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Resources Brought to Light in Discussion of School to Prison Pipeline (video)

essentialTOPtempResources Brought to Light in ferncareADDiscussion of School to Prison Pipeline (video)

(Crystal A. Proxmire, June 4, 2015)

The ACLU of Michigan and other organizations are coming together to address the growing trend of harsh punishments at school leading to suspensions and expulsions, leading to more challenging lives and eventually prison. Educators struggle to find the balance between safe schools and the responsibility to educate the children that come to them. More and more school lisa schmidt lawdistricts are cracking down on misbehavior and casting away students. This is known as “the school to prison pipeline,” and it’s a topic that brought panelists from several organizations out to have a community conversation last week.

ACLU Michigan Field Director Rodd Motts was joined on the panel by Kate Mealekoff of the Student Rights Project which trains University of Michigan students to be non-legal advocates representing children in public K-12 schools who are facing long term suspension or expulsion.

They were joined by Kenzi Bisbing who is the Education Manager at Oakland Mediation Center where she has specialized in mediation, crisis resolution and bullying prevention trainings. Brad Dembs, Staff Attorney with Michigan Protection and Advocacy Service, was also on the panel.Detroit_GT_ad01

Many of those in attendance were already familiar with the school to prison pipeline, but for those less familiar, a recent report released by ACLU Michigan called “All for Naught” gives a pretty succinct overview of the problem.

“Public school students are kicked out of school and arrested at rates that were unimaginable a generation ago. Worse still, the children who get suspended or expelled, referred to police or arrested, are those who are the most vulnerable,” the report states. “They are the students who struggle academically or don’t fit in culturally or have to overcome troubles at home. These factors impact student conduct – and they disproportionately affect students of color, students with disabilities and students from low-income households. “The report goes on to explain that zero tolerance policies have expanded to mandate suspension or expulsion for violating codes of conduct. “When children are forced to stay away from school the odds of their falling behind, failing to graduate and ending up unemployed or unemployed are disturbingly high. There are Judy_Palmer30yearsthe children who are funneled into the pipeline to prison.”

The discussion focused quite a bit on special needs students, and how students with specialized plans often fall through the cracks.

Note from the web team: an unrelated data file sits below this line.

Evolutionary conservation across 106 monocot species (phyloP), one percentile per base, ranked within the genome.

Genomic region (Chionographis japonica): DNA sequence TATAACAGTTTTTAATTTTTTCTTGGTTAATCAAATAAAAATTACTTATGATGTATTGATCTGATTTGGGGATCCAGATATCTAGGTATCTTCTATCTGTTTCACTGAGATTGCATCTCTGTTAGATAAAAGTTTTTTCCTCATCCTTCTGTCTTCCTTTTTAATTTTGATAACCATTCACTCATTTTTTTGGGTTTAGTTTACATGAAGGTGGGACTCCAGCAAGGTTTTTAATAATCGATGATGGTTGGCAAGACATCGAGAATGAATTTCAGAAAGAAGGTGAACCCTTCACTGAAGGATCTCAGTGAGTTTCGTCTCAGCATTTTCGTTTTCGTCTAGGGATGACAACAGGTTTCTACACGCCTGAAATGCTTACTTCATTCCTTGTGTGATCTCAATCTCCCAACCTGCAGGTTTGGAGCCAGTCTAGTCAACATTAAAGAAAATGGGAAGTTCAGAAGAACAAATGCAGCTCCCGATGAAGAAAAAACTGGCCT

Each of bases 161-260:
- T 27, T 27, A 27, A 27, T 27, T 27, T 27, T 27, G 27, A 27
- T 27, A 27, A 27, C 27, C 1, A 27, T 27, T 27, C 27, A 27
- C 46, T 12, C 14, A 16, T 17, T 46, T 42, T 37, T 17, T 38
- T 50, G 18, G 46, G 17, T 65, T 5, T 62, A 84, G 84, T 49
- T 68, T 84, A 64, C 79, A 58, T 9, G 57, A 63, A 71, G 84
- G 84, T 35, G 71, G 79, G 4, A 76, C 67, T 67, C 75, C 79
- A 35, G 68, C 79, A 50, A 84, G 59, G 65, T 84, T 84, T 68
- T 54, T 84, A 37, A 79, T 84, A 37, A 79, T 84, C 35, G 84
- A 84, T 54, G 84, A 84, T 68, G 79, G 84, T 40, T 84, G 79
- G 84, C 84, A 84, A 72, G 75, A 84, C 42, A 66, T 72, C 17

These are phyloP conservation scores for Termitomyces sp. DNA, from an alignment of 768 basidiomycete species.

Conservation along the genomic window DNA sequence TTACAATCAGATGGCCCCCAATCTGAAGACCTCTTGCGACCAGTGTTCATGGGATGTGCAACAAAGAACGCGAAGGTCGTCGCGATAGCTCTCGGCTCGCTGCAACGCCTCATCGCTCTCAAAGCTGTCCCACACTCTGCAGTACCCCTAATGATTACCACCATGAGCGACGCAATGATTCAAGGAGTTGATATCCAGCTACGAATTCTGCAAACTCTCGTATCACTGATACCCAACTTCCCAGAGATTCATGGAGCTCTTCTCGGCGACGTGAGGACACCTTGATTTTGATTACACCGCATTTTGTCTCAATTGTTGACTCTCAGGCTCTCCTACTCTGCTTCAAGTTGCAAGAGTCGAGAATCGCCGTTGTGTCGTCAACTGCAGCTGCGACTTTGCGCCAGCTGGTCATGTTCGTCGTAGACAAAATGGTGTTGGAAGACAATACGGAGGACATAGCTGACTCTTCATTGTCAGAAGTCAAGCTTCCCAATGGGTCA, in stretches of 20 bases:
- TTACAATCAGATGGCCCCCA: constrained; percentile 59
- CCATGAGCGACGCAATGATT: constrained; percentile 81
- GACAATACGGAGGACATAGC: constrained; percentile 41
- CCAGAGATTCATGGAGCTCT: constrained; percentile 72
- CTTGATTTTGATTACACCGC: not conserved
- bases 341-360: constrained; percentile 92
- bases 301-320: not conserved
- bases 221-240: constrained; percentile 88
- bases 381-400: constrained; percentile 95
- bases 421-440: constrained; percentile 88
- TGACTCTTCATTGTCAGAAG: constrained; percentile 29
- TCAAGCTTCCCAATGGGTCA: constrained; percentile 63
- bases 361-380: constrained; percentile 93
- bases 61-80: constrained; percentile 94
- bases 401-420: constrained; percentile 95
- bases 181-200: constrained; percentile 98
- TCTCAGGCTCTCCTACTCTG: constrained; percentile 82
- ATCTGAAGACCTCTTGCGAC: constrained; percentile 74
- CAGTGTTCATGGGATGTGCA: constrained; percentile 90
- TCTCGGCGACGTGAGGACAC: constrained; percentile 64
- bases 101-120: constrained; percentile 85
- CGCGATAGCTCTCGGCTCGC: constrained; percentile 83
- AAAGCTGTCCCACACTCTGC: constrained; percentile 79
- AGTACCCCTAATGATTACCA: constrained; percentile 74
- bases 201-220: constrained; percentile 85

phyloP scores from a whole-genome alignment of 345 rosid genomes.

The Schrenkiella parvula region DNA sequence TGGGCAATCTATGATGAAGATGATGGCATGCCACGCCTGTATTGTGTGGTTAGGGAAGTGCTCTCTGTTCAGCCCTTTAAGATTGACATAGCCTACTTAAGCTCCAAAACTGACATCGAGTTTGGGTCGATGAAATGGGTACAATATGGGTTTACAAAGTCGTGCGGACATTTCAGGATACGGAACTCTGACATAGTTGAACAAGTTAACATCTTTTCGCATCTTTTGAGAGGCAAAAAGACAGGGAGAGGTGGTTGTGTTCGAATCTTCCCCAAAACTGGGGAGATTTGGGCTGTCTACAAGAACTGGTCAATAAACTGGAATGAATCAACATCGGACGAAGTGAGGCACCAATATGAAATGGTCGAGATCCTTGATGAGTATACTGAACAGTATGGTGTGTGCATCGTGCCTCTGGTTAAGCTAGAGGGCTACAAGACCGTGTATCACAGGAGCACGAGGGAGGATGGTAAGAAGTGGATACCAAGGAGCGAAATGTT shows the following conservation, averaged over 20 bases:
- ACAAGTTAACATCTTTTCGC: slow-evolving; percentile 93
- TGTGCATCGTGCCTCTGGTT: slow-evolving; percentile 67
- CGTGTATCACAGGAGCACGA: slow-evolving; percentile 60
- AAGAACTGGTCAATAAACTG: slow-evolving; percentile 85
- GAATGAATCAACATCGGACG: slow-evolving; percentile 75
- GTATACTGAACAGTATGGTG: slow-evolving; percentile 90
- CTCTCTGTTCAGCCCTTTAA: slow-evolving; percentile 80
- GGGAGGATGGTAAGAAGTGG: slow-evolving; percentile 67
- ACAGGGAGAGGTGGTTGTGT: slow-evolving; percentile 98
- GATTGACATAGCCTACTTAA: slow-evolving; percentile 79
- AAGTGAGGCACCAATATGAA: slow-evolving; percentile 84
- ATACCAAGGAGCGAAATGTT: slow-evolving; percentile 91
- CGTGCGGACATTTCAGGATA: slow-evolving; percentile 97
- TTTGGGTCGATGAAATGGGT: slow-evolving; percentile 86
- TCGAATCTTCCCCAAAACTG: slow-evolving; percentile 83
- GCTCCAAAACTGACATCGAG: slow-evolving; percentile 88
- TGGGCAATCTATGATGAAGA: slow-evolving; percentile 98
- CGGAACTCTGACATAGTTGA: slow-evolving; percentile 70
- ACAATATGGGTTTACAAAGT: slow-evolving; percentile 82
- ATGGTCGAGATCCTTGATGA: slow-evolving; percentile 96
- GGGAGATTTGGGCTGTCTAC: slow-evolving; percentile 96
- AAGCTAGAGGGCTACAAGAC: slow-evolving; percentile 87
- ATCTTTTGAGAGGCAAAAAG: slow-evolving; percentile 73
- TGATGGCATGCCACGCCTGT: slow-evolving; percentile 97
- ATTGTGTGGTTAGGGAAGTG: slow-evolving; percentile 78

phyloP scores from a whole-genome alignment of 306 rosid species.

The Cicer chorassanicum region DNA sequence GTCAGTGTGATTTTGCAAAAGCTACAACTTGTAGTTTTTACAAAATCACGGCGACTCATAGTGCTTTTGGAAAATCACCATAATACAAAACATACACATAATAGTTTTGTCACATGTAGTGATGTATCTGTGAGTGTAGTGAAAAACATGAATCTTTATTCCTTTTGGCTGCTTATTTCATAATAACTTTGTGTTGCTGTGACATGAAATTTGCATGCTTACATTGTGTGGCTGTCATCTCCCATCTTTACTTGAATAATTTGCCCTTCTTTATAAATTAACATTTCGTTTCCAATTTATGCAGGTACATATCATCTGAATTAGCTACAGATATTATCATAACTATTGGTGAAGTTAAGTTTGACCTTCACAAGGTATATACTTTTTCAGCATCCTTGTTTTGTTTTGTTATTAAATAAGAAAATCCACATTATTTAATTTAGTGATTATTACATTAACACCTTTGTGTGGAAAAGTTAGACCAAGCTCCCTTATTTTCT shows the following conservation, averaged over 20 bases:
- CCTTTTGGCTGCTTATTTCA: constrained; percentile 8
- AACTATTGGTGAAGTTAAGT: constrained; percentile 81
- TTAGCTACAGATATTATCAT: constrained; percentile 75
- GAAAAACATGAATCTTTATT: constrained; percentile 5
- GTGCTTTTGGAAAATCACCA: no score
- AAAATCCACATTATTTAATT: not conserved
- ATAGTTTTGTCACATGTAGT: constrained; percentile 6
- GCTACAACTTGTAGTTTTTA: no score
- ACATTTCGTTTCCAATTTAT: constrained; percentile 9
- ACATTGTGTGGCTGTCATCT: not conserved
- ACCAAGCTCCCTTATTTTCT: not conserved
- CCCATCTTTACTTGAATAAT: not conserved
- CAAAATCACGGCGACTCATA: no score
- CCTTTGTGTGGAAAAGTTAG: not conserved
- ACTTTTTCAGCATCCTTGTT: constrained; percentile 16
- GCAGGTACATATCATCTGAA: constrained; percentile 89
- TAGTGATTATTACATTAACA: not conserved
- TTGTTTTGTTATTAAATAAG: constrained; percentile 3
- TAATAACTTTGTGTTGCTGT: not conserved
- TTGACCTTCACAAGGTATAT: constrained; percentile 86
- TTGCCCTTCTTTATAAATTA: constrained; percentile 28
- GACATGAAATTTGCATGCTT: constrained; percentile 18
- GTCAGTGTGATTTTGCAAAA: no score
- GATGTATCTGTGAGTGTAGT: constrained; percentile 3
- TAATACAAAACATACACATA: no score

Karen Twomey, who is a teacher in Bloomfield Hills Schools and a School Board Trustee for Ferndale Schools, moderated the panel discussion. She encouraged people to find out what the policies are in their school districts and to have conversations with Superintendents and School Board members about those policies.

Dembs told parents that if they have a child with an IEP – Individualized Education Plan – they can request, at any time, for the IEP to be reviewed. He said there are rules about how long the districts have to comply.dickeys_graduation_ad_ferndale  Through Michigan Protection and Advocacy Service Dembs is able to be a voice for students with disabilities who are facing discipline for behaviors related to their medical condition.

Some suggestions given in the ACLU report include: “Limit the list of offenses with mandatory expulsion to the weapons outlined in the current law and that the four existing exceptions are considered consistently. Two, reevaluate the role of law enforcement in schools so that student discipline is not policed. Rather if resource officers must be in school, they should be there to protect students and staff from serious violence. Three, implement or expand the use of proven alternatives to suspension, expulsion and arrest. Such alternatives include restorative practices, positive behavior intervention and supports, peer mediation and other corrective preventative discipline strategies.”

For Bisbing, opening up lines of communication and talking about issues seems a logical first step. “The thing I’d like to see is changing our vocabulary from a ‘versus’ [perspective] to a ‘together.’ We have agencies. We have schools. We have communities. We have students. We have parents. And it’s not a case of who’s doing the right thing and whose doing the wrong thing, and how do we get people to do what we want, but more of how do we all work together to really help our children?”

The hour-long panel gave each representative a chance to talk more in depth about the ways they work to protect young people who are facing disciplinary actions. After the panel members of the audience divided into discussion groups. Watch the main panel discussion below:

seed14_chad_mattFor the full ACLU All for Naught report, go to:

Learn more about participating organizations:

ACLU of Michigan –

Oakland Mediation –

Student Rights Project –

Michigan Protection and Advocacy Service –


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